How much to rebuild a transmission and replace a clutch
September 10, 2007 3:38 PM   Subscribe

Roughly, how much should it cost to rebuild a manual 5-speed transmission and replace the clutch in a 1999 Saturn SC2? The car has 104,000 miles on it, and is in Los Angeles, CA if that matters at all.
posted by willnot to Travel & Transportation around Los Angeles, LA (8 answers total)
I'd be willing to bet a used transmission from a junkyard will be cheaper than rebuilding yours or installing a remanufactured/rebuilt unit.

A quick e-Bay search suggests you could find one for $500 or so. Removal and installation would probably cost another $1000, and clutch replacement should be included in that cost (+ clutch parts, roughly $50).
posted by M.C. Lo-Carb! at 3:48 PM on September 10, 2007

Is there a reliable way to determine how many miles a used transmission may have left in it, or is going that way a total crap shoot?
posted by willnot at 3:59 PM on September 10, 2007

Unfortunately, there probably isn't. The good news is that manual transmissions don't generally wear out all that fast. I'm surprised that yours died at 100,000 miles, in fact; you're on the low end of the curve.
posted by Steven C. Den Beste at 4:08 PM on September 10, 2007

Are you sure the transmission needs to be rebuilt, or is the garage just padding out what should be a simple clutch change?

Here's a hint: if you can shift through the gears just fine, but the power never gets to the wheels because the clutch is worn out (presumably it was slipping before) then you probably don't need a rebuild.

Go get another opinion.
posted by davejay at 4:28 PM on September 10, 2007

It's not my car. it's a friends. And yeah, she's pretty sure she needs a new transmission.

She took it to one garage who said it needs a new transmission, but they don't do transmissions, and they confirmed that it needs a new transmission. She's a little uncomfortable about used trannies though, so she's leaning towards having hers rebuilt -- she just wants to make sure she isn't getting robbed.

She was driving and suddenly lost her clutch. She got out and noticed transmission fluid all over the place. It got in her clutch too which is why she lost that.
posted by willnot at 4:37 PM on September 10, 2007

I seem to have edited out a sentence fragment in there somewhere. She took it to one place that said it needed a new tranny, but they don't do trannies. So, she took it to another place that does do trannies and they confirmed that it needs a new tranny.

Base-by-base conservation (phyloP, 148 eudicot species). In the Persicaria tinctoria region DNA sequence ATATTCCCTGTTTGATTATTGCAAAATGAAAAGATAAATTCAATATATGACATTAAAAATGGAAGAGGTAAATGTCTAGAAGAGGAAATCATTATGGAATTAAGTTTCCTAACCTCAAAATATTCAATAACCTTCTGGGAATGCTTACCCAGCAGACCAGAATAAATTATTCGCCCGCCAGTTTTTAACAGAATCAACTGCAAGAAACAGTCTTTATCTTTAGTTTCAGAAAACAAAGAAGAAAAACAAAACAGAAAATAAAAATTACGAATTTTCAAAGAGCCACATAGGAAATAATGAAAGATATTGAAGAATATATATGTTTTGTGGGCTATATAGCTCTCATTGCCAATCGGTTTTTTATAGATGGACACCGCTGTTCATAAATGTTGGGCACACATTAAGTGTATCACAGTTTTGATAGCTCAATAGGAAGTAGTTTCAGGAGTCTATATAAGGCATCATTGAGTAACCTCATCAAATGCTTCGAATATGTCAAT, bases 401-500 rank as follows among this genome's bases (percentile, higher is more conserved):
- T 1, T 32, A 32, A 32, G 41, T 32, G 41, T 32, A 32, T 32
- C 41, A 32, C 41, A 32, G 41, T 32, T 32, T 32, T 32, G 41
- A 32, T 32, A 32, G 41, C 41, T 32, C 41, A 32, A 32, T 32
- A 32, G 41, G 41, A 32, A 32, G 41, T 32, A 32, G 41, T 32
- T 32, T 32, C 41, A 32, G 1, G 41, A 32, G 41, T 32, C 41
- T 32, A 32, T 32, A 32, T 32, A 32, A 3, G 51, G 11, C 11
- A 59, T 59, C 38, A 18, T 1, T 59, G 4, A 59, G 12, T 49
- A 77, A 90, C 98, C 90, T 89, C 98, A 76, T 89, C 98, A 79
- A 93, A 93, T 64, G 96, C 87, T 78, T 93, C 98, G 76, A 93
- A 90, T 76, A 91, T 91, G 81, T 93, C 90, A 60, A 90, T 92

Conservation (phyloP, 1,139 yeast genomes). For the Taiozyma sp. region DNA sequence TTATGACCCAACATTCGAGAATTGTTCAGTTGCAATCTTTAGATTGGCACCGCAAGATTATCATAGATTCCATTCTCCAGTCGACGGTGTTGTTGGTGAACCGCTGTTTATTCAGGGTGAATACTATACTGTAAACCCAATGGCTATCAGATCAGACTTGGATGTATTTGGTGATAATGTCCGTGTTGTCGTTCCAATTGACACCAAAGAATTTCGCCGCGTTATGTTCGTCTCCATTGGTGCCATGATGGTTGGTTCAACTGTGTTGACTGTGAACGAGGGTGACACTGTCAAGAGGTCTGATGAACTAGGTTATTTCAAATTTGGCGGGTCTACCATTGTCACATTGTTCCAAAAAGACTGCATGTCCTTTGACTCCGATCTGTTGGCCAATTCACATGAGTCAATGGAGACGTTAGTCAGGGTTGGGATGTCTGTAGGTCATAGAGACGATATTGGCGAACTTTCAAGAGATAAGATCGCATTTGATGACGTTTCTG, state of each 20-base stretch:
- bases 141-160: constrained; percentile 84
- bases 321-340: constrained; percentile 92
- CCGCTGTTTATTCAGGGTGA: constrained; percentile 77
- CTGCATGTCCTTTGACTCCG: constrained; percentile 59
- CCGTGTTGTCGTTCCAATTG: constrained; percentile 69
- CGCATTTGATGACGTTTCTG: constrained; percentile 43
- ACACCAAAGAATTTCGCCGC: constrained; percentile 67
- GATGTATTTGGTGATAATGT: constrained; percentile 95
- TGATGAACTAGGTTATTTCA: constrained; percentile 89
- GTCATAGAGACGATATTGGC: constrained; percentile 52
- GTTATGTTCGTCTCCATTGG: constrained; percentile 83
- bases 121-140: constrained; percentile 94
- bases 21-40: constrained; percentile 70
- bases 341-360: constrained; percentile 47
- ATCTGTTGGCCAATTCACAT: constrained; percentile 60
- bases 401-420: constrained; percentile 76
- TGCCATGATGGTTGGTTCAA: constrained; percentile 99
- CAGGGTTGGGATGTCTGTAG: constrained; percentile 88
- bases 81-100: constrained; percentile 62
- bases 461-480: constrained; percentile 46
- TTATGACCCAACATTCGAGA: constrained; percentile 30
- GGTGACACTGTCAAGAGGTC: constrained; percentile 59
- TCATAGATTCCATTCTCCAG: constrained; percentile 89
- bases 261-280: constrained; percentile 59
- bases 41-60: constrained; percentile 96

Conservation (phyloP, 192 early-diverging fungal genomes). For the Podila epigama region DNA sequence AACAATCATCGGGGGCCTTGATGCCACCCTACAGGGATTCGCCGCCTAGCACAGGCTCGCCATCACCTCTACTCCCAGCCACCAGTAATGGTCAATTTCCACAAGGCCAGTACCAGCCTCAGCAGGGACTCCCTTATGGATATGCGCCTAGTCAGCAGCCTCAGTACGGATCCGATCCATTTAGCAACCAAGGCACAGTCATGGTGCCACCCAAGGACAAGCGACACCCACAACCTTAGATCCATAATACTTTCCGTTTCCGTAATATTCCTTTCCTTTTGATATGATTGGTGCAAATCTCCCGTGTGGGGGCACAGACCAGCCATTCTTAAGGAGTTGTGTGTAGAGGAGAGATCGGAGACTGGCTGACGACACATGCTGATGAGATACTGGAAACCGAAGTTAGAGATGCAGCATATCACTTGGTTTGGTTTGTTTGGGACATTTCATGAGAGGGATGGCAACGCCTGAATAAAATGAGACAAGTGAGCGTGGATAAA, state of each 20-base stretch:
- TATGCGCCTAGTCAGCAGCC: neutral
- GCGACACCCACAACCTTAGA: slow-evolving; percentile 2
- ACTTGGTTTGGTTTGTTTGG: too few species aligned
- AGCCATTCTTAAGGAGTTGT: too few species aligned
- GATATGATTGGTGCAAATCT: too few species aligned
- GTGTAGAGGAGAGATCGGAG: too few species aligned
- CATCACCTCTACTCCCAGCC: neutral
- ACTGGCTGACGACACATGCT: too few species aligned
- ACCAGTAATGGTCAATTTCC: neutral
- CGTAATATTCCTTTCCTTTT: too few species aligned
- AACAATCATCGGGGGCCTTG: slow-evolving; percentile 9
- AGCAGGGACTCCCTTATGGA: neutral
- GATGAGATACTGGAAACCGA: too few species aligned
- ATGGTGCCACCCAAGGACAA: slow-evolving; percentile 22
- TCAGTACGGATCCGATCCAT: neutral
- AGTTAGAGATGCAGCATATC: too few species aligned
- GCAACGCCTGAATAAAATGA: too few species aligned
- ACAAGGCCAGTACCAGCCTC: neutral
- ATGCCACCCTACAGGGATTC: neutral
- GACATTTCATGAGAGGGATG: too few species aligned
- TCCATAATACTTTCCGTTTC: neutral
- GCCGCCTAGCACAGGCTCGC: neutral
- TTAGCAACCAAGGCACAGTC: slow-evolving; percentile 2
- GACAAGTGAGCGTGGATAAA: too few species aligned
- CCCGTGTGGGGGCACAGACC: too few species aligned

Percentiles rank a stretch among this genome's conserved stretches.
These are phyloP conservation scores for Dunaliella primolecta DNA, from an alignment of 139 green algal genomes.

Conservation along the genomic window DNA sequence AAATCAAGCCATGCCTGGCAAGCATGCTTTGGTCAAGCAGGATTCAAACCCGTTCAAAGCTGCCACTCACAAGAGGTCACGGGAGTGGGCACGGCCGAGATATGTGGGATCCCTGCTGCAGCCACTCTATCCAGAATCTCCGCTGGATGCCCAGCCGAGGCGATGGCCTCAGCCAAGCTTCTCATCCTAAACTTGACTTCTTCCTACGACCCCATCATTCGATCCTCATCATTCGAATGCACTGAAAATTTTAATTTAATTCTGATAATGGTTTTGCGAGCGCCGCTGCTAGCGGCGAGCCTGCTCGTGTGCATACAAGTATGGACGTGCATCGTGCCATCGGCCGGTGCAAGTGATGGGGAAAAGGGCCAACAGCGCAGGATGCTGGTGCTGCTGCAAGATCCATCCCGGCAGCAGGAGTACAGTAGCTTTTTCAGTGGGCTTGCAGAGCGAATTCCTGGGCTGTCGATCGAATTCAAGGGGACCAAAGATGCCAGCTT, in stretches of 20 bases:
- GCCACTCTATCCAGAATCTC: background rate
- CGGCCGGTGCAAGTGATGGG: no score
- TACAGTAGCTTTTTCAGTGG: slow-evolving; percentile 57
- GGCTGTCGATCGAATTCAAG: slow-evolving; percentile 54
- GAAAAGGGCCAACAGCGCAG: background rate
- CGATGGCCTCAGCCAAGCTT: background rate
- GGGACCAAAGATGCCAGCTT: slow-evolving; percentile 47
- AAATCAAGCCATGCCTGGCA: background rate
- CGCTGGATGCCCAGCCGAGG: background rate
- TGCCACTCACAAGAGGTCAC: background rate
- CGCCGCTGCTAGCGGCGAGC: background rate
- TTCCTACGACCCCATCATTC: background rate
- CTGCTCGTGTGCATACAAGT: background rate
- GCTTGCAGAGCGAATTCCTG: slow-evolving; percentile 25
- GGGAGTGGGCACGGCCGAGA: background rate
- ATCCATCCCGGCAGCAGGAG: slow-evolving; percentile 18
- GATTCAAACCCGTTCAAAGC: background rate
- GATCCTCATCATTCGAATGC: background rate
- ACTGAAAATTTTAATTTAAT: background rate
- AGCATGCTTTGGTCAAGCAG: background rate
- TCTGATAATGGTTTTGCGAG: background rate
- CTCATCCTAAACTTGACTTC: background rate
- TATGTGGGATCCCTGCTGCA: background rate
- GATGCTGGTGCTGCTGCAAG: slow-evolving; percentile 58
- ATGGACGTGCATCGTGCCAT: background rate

posted by willnot at 4:39 PM on September 10, 2007

Why doesn't she call about three mechanics and get their estimates? That way, she'll learn the going rate locally and find the cheapest garages near her.
posted by salvia at 4:42 PM on September 10, 2007

It's not impossible, but unless she drove over something that hit the transaxle case hard enough to crack it, the kind of failure you describe is highly unusual.

"... She got out and noticed transmission fluid all over the place. It got in her clutch too which is why she lost that. ..."
The loss of enough gearbox oil that your girl friend would see it under the car after stopping from normal driving, plus getting so much in her clutch that it cost her the clutch, so quickly, would imply major, unrepairable cracks in the transaxle casing, and some horrible cause for that, well beyond normal wear and tear. Even an input shaft main bearing failure doesn't usually result in immediately visible loss of transmission oil under the car. If she really saw transmission oil, would she know it, as opposed to seeing engine oil, on the ground? If what she saw was a significant quantity of transmission oil, she's probably going to need to replace the transaxle, as opposed to rebuild it.

It's a lot more likely that she's had a rear main bearing or seal failure on the engine, and what she is seeing is engine oil, which will easily saturate the clutch, requiring clutch replacement, and replacement of the rear main seal. But the transmission in such failures is unaffected.

As you can see, really important that the vehicle be properly diagnosed. Replacing the transaxle is probably uneconomic. Fixing a rear main seal and replacing a clutch is probably worth doing.
posted by paulsc at 7:31 PM on September 10, 2007

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